// here you would have a more realistic way of generating a new token
            token = Guid.NewGuid().ToString();
            _memoryCache.Set("Token", token, TimeSpan.FromSeconds(10));

            return token;
        }
    }
}

Full source code here.

Caching in Polly 6 and the HttpClientFactory

Full source code here.

Polly allows you to cache a response for reuse by a subsequent request, it supports both local an distributed caches, full information can be found here https://github.com/App-vNext/Polly/wiki/Cache.

The HttpClientFactory lets you define polices in startup.cs and apply them to HttpClient requests anywhere in your application. With most policies this makes it easier for you to apply a policy to a request, but with the cache policy it complicates matters.

With the release of HttpClientFactory there are now two ways to use the cache policy, one taking advantage of HttpClientFactory to apply the policy to requests, and the other bypassing it when executing requests.

Caching with the cache policy inside the HttpClientFactory
First let’s look at how to use the Cache Policy using PolicySelector method on the HttpClientFactory to apply the policy to the request, see this post for more info.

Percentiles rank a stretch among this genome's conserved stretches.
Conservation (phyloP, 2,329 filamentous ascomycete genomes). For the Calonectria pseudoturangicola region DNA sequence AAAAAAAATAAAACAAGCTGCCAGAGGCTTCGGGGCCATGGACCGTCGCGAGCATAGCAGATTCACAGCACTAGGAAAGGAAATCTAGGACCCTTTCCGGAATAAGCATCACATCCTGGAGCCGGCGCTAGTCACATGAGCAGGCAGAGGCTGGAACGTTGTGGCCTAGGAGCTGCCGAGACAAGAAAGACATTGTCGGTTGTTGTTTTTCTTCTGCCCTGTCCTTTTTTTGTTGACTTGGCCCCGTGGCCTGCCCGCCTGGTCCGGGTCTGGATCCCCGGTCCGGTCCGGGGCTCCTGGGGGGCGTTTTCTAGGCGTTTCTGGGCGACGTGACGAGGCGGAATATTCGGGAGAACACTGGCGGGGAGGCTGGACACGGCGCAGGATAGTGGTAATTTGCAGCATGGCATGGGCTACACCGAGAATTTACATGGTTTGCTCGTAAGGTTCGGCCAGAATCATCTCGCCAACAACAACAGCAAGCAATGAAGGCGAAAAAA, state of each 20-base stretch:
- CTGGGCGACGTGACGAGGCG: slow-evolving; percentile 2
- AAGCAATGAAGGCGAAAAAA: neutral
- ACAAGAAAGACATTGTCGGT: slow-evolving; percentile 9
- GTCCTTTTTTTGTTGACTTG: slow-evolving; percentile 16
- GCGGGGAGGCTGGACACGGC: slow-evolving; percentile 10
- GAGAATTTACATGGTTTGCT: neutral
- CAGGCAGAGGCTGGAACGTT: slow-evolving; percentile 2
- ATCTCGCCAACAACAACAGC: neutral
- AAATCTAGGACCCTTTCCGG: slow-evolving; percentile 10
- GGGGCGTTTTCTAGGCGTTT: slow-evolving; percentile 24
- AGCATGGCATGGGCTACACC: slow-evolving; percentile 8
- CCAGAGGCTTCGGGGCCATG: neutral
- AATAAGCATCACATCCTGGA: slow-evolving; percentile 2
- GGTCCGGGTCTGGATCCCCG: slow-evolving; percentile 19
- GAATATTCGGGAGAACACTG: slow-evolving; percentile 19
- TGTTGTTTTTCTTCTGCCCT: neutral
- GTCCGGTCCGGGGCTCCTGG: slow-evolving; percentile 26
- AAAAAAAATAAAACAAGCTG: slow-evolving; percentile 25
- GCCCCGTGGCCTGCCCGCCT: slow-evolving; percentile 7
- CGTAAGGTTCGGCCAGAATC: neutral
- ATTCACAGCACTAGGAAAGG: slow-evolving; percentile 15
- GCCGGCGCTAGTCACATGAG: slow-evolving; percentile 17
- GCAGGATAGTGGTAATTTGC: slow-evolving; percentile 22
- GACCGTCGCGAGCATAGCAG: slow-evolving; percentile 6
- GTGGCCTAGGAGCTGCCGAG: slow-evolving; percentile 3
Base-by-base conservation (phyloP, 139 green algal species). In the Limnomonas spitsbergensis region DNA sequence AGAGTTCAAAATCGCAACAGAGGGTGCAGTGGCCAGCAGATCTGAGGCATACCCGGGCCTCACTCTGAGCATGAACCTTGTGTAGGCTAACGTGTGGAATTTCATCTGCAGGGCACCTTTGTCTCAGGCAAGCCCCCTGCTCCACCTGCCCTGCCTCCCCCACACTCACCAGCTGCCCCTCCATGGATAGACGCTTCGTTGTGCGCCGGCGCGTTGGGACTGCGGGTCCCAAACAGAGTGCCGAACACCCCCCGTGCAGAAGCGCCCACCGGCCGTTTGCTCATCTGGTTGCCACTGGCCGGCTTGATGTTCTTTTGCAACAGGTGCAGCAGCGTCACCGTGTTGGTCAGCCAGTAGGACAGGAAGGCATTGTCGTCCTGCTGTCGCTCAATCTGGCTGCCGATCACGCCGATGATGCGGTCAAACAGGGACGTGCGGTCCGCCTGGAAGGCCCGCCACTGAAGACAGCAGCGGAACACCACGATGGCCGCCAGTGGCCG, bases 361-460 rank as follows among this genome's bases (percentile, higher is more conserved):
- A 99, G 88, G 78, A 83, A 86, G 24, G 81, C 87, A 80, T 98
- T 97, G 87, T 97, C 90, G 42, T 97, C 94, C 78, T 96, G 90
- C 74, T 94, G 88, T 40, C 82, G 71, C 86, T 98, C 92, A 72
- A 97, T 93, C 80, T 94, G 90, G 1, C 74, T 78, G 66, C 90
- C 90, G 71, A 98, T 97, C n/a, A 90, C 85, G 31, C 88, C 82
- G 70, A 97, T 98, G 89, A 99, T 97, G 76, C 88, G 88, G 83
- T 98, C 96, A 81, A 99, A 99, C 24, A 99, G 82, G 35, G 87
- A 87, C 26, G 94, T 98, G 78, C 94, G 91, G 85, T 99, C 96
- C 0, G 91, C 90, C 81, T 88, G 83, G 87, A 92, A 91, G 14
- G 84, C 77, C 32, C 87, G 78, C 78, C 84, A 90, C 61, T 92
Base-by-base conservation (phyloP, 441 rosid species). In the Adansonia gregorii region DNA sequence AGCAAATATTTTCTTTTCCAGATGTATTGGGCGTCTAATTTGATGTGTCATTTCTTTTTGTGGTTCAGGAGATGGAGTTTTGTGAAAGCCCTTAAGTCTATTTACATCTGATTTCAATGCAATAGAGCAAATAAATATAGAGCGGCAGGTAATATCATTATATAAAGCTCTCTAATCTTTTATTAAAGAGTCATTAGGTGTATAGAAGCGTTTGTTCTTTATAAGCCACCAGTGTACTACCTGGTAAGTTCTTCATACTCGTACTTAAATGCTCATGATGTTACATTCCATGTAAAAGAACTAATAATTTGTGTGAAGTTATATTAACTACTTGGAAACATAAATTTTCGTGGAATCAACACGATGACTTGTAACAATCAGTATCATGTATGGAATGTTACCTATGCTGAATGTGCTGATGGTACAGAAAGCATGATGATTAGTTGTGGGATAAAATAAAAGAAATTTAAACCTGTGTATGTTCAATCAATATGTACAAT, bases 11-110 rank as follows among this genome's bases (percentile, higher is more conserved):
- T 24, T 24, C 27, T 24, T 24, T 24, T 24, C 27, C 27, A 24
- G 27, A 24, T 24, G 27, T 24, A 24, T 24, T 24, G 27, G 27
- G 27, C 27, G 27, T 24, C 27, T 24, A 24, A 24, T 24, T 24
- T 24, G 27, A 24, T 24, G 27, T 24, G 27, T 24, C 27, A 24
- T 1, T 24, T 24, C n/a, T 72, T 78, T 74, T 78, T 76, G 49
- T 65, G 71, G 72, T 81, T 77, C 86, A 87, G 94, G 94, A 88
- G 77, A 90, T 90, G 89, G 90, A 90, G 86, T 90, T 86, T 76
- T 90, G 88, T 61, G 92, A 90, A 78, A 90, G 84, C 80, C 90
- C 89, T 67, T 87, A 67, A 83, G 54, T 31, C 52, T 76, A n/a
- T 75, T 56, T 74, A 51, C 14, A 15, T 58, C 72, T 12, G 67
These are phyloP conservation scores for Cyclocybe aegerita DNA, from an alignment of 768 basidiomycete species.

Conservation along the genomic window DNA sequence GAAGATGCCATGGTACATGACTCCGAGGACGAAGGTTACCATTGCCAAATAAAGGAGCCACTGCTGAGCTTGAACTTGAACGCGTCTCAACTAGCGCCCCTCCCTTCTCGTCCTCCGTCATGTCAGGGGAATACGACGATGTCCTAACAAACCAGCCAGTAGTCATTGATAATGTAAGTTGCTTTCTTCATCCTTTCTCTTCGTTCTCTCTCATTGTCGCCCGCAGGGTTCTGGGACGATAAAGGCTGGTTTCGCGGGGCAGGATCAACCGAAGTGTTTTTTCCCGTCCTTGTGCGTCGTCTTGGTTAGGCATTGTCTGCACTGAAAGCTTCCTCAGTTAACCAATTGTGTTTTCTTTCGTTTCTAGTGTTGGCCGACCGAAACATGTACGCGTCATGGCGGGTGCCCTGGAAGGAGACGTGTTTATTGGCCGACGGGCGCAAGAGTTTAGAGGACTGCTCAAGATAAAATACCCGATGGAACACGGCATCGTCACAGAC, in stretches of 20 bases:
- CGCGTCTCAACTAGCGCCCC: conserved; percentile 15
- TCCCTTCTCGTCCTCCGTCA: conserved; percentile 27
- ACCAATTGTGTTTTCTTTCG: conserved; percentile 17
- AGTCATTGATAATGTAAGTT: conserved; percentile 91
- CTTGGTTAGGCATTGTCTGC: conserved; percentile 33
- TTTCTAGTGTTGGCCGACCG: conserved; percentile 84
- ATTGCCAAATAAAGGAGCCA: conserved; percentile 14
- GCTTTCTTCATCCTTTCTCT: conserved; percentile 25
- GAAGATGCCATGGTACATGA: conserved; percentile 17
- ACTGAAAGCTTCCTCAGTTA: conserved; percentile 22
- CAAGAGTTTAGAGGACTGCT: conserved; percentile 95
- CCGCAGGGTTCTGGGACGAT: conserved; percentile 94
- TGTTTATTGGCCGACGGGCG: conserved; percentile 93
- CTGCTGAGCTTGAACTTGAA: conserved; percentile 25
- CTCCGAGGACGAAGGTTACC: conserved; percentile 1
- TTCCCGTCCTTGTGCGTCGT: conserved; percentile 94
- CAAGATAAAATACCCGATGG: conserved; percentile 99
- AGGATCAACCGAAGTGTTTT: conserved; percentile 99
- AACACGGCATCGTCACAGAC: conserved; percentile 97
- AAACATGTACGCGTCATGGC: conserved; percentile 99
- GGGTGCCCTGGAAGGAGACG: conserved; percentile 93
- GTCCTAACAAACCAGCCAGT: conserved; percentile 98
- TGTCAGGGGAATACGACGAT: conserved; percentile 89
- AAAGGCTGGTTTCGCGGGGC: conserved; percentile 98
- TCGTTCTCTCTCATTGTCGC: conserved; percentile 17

If you are working in Polly V6+ add Polly.Caching.Memory package to your project, this is important, don’t add Polly.Caching.MemoryCache that is for Polly V5.9 and earlier, and many an hour was lost figuring that out.

In Startup.cs add the following to the ConfigureServices method –

public void ConfigureServices(IServiceCollection services)
{
    services.AddMemoryCache();
    services.AddSingleton<IAsyncCacheProvider, MemoryCacheProvider>();

    IPolicyRegistry<string> registry = services.AddPolicyRegistry();

    services.AddHttpClient("RemoteServer", client =>
    {
        client.BaseAddress = new Uri("http://localhost:5000/api/");
        client.DefaultRequestHeaders.Add("Accept", "application/json");
    }).AddPolicyHandlerFromRegistry(PolicySelector);

This sets up the in memory cache and policy registry, adding both to ServicesCollection. The cache policy is not added here, instead it is added in the Configure(..) method (thanks Andrew Lock for reminding me about this).